In the spring of this year I made my first visit to the Lofoten area of Norway, having seen hundreds and thousands of great images shared from there by other photographers. It promised to be a magical destination, and it absolutely lived up to expectations, providing me with a number of good candidates for a portfolio of my best work. On that trip I was accompanied by two photographer friends, Mika Grönroos and Pasi Kaunisto, and we stayed in the beautiful fishing village of Reine, pictured below.
Reine was a beautiful location in itself, but it was also a great base for exploring the surroundings, although we did not have to travel far to see more spectacular scenes. Hamnøy, pictured below, was my personal favourite of the locations we photographed.
The journey from Reine to Hamnøy is a massive 3.2km... and on the way you have to pass through the village of Sakrisøy which is also an unbelievably scenic destination, especially if you climb the nearby hill which has some kind of weather station or other installation on top of it as we did on one morning after the sunrise. While Hamnøy was my favourite location at the time, in the proceeding months I started to feel that the panorama images of Sakrisøy may have been my most successful images.
Since leaving Reine in March, I have been very eager to return, and plan to do so on multiple occasions, experiencing the changes in scenery brought by the progression of the seasons... this week I will be making the first of those return visits. As I write this I am on the Wasaline ferry from Vaasa in Finland to Umea in Sweden, I will spend the night in Umea before driving about 600km tomorrow to Bodo in Norway in order to get another ferry to Moskenes... which is just a few kilometres from Reine, once again my base for the trip.
There are many different ways to get to Reine, but none of them are particularly fast or easy. In March we journeyed by car-train overnight from the capital area of Finland to Kolari (about 1000km north) before driving for 7-8 hours to Bjerkvik near to the Norwegian border and then driving the remaining distance (a further 6 hours or so) the following day. This time I decided to test the car-ferry-car-ferry-car route, there is also a possibility to fly to Lofoten (from most starting points this requires two flights, one to get to Norway and then a domestic flight to Lofoten) but then you are more limited on the amount of equipment you take with you and have to hire a car. Whichever way you choose, getting there is quite an operation.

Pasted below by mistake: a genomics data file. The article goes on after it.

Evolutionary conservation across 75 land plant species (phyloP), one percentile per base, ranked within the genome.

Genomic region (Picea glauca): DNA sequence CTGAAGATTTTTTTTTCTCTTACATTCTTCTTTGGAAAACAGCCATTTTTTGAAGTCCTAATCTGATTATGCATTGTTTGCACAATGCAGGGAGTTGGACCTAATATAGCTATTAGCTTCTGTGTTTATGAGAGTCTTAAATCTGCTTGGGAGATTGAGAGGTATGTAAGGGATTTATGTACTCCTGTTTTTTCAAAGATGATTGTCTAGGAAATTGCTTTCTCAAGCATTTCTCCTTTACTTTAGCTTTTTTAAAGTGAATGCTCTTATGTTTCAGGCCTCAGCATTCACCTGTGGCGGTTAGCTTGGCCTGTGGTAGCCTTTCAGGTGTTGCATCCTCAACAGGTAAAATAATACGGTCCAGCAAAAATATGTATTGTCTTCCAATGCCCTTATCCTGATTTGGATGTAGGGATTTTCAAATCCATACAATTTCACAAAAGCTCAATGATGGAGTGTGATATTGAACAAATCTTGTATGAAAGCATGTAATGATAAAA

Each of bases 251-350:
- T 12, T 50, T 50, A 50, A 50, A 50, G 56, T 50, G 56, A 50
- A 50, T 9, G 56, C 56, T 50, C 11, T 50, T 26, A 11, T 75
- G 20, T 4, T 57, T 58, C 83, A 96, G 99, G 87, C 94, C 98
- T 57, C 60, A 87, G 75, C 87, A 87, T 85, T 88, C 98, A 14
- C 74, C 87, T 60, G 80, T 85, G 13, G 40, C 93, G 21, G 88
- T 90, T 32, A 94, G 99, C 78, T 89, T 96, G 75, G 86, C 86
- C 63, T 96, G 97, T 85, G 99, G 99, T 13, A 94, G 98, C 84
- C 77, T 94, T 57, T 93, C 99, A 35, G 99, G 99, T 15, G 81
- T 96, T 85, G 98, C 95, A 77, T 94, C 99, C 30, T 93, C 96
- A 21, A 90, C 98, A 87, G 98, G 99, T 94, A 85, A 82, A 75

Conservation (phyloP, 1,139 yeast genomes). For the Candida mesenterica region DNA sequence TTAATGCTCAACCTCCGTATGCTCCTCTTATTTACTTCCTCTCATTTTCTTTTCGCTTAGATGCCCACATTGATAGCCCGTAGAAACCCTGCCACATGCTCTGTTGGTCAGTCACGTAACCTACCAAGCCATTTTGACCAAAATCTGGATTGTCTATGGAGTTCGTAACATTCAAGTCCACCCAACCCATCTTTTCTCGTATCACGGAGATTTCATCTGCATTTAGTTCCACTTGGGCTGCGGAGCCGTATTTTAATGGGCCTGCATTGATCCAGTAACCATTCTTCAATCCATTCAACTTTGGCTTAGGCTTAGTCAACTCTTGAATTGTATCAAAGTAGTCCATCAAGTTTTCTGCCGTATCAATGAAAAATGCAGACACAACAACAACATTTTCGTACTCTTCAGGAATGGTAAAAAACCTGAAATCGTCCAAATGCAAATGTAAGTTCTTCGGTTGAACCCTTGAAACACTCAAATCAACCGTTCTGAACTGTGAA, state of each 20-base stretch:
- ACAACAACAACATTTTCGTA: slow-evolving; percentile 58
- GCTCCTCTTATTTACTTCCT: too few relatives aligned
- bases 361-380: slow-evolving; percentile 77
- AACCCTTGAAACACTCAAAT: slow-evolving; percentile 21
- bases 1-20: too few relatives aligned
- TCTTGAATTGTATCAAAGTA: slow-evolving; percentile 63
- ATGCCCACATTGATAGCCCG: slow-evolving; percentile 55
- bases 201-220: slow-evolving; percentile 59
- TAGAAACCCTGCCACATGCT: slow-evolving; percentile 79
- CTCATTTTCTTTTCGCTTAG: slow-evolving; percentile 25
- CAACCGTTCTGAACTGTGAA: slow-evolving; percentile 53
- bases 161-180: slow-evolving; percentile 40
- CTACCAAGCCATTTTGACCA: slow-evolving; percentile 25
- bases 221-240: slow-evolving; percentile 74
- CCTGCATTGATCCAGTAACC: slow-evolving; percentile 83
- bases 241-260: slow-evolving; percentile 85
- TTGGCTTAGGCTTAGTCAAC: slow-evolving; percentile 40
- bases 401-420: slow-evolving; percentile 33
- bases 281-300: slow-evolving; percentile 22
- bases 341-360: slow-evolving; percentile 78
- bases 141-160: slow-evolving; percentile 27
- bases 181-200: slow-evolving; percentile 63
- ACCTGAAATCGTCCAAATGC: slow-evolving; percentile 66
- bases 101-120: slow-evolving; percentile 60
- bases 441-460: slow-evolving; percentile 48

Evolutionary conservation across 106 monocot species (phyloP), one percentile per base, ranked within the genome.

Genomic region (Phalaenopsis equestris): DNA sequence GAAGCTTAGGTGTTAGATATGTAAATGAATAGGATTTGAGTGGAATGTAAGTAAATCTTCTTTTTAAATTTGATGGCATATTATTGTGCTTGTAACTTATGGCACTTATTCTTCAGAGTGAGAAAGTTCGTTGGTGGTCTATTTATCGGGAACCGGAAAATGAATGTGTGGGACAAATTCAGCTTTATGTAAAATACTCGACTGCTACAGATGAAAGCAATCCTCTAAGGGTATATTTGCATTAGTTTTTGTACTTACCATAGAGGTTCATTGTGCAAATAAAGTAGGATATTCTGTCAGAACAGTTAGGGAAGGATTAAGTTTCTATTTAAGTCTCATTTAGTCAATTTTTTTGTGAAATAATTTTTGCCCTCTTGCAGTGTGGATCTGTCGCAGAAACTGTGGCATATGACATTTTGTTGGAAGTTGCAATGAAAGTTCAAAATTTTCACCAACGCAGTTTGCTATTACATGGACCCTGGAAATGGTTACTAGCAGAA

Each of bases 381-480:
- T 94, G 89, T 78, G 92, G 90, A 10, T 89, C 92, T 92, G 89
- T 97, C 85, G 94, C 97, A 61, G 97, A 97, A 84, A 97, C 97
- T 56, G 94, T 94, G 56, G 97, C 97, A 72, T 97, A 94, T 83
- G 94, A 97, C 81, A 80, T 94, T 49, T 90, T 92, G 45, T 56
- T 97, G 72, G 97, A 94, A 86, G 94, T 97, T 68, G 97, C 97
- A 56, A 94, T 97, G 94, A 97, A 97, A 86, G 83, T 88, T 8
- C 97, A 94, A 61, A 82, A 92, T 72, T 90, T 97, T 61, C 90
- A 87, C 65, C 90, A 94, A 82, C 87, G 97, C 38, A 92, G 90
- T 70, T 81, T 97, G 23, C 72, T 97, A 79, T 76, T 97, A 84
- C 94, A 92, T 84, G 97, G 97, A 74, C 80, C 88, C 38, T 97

On this trip the weather promises* to be a bit clearer than it was in March, which is both a blessing and a curse. I really hope to get a chance to shoot some starscapes and to be lucky with the appearance of the northern lights as well as seeing some dramatic sunrises and sunsets, but I might miss the moody scenes that overcast skies can provide, making for potentially interesting shooting even outside the key times around sunrise and sunset.
I will remain in Norway at least until 2nd October, and maybe longer, and will keep my blog updated on my progress.
* although I recently heard a rumour that weather forecasts are sometimes not 100% correct...
This week's trip was to the remote island of Utö in the Archipelago Sea off the south-west coast of Finland, my friend Mika Grönroos joined me once again as we continued our bird photography efforts.
Utö is the southern-most inhabited part of the territory of Finland and is accessible by a daily boat service which departs from Pernas. The journey takes 4-5 hours depending on how many stops the boat makes on its way through the archipelago (the route includes Nötö, Aspö, Jurmo and sometimes Berghamn).
The scenery of the surrounding area is typical for the archipelago with many small islands and protruding rocks, sometimes populated with sea birds, sometimes hosting signs to mark traffic routes or impart other helpful information to help ships and boats pass through these waters.
This was my third visit to Utö (I was there in October 2016 and May 2017) and it starts to be a familiar place for me. The days there fall into a predictable rhythm where the search for birds to photograph is only interrupted by certain regular events, those being breakfast in the Utö hotel, lunch in the Utö hotel, the inevitable onset of darkness and the occasional need to shelter from unpleasant weather.
On each of my visits to Utö there has been a noticeable population of other bird enthusiasts and photographers on the island at the same time and on this trip it was no different. Up to a certain point this small community of similarly focused people can be very helpful as news of any interesting sightings quickly spreads, but when the amount of people gets too large it can also become counter-productive. If you have carefully and stealthily positioned yourself, over a number of minutes, to a shadowy area within sight of rowan tree in the hope that a red-breasted flycatcher might show itself on the outer branches with the light at the best angle then it is slightly disappointing when a party of 15-20 approaches that tree from the other direction engaged in loud discussions... it might as well have been a herd of elephants or a brass band passing through, any small birds within 50 metres quickly exit the area.
With most bird photography efforts, pure luck and the lottery of circumstances play a huge part in what opportunities you do and do not get. There is also a major role for skill and technique in the activity, those determine how well you notice the opportunities that are there and how well you manage to capture those.